So Gordon Brown is to go, and in a few months someone will emerge to lead the Labour Party until the next disaster to befall that once august institution. In the meantime, the number one priority, at least as far as public politics is concerned, is for the key players in this game to sort out the government of our Disunited Kingdom.
Spare us the English commentariat’s take on yesterday’s earth-shattering political news. Observer columnist and celebrity decent-leftist Nick Cohen wasn’t too bad last night on BBC News 24, but then he was poring over the first editions of today’s newspapers together with some barely whiny, chubby arse in a suit from the Conservative Home pseudo-blog, and so could talk any old crap while making it sound reasonably intelligent. Generally, though, the analysis of Gordon Brown’s resignation, and the news that the Labour and the Liberal parties are in formal negotiations to form a government, has been piss-poor. And the BBC doesn’t help by plonking in front of the television cameras such ridiculous extremes as hard-right Tory absolutist John Redwood and old-Labour thug John Reid.
If it wasn’t bad enough listening to shite from commentators who make a living from this kind of thing, there is no shortage of amateur punditry in the aftermath of a general election in which no one party was given a democratic mandate. It’s worth remembering here that virtually all of this insightful political analysis is based on little more than conjecture and shallow rationalisations of tribal-ideological prejudice. What is being played out in London this week is a political and personal game involving individuals with many and various personal motivations. Untangling such motivations is well-nigh impossible.
Personally, I despise the Tories so much that I hope the Labour and Liberal parties, together with other centre and left forces represented at Westminster, can put together a government that keeps the Conservatives in opposition throughout the lifetime of the parliament, and can mitigate the negative effects on ordinary working people of current and coming economic austerity. If such a government is to succeed, however, the parties will need to be ambitious, and not just cobble together a wonky coalition that survives a year at most.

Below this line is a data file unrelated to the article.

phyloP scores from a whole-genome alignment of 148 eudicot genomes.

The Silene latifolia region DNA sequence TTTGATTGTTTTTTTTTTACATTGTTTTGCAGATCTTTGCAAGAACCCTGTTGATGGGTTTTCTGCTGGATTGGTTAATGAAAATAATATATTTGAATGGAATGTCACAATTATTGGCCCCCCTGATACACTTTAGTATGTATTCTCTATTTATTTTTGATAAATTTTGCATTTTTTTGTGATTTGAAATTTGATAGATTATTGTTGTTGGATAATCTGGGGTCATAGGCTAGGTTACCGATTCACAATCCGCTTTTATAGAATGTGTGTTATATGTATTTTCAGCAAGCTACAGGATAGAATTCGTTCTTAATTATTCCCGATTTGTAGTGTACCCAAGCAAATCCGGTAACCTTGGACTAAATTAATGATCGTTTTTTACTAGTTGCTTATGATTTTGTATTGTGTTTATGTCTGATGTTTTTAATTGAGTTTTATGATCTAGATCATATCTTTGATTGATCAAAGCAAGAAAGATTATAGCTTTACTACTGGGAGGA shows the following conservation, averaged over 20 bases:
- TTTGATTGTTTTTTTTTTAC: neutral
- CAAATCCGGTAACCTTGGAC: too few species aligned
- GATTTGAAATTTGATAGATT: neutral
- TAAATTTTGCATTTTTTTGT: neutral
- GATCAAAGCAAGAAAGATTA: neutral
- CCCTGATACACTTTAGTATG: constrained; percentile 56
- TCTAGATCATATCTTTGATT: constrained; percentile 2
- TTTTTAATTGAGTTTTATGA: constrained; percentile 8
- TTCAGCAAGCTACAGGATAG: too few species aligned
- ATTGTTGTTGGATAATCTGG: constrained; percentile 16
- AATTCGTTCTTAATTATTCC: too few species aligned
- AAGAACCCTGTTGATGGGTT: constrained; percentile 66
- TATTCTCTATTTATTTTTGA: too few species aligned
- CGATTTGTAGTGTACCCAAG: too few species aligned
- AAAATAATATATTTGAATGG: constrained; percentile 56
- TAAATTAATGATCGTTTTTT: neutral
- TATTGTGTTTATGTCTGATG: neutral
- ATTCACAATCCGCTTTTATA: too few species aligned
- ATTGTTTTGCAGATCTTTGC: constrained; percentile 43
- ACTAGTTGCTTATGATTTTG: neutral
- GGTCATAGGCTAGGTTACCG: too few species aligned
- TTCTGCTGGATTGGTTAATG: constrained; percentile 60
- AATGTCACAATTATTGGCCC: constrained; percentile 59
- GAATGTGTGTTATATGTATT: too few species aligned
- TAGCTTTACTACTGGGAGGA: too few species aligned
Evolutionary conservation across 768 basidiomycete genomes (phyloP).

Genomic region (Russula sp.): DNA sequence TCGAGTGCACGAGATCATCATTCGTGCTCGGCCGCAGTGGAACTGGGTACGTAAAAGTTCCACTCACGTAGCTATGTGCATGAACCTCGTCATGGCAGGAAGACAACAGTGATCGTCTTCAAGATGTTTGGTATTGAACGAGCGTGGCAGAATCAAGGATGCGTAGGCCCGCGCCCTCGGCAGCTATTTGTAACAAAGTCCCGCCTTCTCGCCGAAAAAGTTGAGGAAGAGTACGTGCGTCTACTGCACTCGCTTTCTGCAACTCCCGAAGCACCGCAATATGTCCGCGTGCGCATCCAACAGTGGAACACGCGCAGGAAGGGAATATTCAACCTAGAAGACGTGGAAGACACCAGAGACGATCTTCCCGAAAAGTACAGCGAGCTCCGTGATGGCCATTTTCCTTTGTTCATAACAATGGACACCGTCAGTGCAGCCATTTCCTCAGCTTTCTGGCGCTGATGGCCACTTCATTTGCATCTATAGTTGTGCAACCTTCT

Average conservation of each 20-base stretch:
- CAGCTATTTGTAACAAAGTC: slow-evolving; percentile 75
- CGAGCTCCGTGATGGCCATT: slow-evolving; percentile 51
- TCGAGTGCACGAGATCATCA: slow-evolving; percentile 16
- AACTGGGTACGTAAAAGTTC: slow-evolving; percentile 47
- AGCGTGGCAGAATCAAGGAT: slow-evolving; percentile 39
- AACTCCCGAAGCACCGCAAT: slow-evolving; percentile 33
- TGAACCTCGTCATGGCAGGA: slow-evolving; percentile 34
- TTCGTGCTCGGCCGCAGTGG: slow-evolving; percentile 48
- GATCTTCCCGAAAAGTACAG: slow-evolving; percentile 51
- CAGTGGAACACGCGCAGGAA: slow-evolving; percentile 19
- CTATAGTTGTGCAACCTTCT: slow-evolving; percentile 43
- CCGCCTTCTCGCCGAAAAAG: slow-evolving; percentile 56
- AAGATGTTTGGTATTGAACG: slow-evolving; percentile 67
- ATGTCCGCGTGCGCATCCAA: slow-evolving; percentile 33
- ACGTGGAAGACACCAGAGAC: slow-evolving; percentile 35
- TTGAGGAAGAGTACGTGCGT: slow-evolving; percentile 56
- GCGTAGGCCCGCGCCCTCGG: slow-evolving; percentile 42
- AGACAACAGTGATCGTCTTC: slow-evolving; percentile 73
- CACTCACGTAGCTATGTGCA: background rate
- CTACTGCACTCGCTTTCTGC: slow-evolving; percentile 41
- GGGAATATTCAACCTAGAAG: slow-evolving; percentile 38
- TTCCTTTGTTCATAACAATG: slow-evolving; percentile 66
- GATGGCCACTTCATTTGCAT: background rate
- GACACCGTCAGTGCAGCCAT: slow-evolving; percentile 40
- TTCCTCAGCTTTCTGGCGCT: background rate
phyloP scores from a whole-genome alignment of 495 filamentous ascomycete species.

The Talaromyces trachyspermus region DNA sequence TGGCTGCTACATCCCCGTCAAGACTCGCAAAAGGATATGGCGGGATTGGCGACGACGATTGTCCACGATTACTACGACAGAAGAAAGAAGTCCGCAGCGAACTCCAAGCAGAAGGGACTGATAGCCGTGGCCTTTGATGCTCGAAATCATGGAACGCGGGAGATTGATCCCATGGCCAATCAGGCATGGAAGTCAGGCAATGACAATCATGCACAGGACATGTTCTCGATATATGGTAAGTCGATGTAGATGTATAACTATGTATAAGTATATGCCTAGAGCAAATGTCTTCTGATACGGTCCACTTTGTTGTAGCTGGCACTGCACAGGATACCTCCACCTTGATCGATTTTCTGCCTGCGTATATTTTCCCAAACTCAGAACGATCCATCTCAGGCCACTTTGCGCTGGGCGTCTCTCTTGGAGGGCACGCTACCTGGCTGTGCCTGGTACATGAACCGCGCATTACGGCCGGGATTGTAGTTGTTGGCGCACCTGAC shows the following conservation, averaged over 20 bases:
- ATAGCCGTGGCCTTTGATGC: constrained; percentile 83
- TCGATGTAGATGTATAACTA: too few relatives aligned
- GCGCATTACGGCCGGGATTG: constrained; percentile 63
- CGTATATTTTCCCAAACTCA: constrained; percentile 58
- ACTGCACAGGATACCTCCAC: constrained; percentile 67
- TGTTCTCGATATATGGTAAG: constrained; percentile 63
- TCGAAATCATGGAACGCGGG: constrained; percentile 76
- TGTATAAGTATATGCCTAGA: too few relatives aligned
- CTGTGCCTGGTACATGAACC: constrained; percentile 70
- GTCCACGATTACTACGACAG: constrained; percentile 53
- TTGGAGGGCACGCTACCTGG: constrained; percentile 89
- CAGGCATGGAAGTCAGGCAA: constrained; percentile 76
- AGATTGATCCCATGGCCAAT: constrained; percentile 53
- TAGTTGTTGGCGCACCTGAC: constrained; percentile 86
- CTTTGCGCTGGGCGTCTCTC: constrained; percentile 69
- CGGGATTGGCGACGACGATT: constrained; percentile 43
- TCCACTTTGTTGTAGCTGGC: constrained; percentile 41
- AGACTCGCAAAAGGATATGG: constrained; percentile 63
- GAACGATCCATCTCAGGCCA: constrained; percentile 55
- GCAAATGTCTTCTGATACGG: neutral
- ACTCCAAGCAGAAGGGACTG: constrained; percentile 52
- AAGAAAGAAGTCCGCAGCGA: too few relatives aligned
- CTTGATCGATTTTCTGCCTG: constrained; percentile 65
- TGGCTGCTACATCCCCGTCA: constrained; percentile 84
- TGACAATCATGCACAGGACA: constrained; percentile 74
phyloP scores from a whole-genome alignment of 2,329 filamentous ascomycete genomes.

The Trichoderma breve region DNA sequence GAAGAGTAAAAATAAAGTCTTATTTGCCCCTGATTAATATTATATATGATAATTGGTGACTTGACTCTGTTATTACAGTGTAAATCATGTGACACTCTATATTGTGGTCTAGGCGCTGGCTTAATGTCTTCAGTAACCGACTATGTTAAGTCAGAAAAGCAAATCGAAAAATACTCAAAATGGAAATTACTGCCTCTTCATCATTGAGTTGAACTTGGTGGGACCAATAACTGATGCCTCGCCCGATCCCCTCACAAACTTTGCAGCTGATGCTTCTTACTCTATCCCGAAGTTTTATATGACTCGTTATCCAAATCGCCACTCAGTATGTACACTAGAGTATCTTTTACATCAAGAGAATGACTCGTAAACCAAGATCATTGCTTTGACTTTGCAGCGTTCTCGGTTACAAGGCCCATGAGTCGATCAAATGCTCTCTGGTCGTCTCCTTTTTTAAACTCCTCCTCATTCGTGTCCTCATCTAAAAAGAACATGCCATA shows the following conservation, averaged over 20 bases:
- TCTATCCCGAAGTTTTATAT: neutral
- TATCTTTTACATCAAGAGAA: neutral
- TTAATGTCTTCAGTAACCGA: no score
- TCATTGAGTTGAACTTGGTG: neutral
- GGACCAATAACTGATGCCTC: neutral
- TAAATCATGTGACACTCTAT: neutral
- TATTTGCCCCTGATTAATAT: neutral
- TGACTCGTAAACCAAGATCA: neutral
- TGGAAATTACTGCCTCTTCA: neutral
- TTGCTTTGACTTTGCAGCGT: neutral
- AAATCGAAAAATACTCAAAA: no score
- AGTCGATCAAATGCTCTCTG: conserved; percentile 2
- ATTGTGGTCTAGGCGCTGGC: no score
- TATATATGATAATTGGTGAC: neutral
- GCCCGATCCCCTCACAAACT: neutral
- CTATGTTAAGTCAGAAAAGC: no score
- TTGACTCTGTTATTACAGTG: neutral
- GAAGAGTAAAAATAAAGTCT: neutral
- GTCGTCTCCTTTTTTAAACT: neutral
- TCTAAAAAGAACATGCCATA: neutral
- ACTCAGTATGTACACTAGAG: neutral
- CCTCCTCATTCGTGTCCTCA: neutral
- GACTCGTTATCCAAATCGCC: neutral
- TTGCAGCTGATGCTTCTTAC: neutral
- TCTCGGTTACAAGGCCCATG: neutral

It is a high risk strategy for all concerned, but what is the alternative? Spare us the wibblings of the chatterati, but we can also do without bullshit talk of ‘decisive’ action and manifesto pledges; like the rest of us the politicians will have to wing it according to circumstance.
As for the people of Britain, they have as a whole decided nothing by their voting behaviour. That would imply coordinated action on their part, and ascribing collective will to tens of millions of souls is silly beyond belief. But the electorate have as a mass of individuals voted in such a way as to render all but hopeless any attempt at single-party minority government.
Nick Clegg may be a bit of a muppet, but I wish him well, as I do the rump that is Her Britannic Majesty’s Government. Give them a few more days, and they might just come up with something vaguely workable. A little patience on our part would go a long way.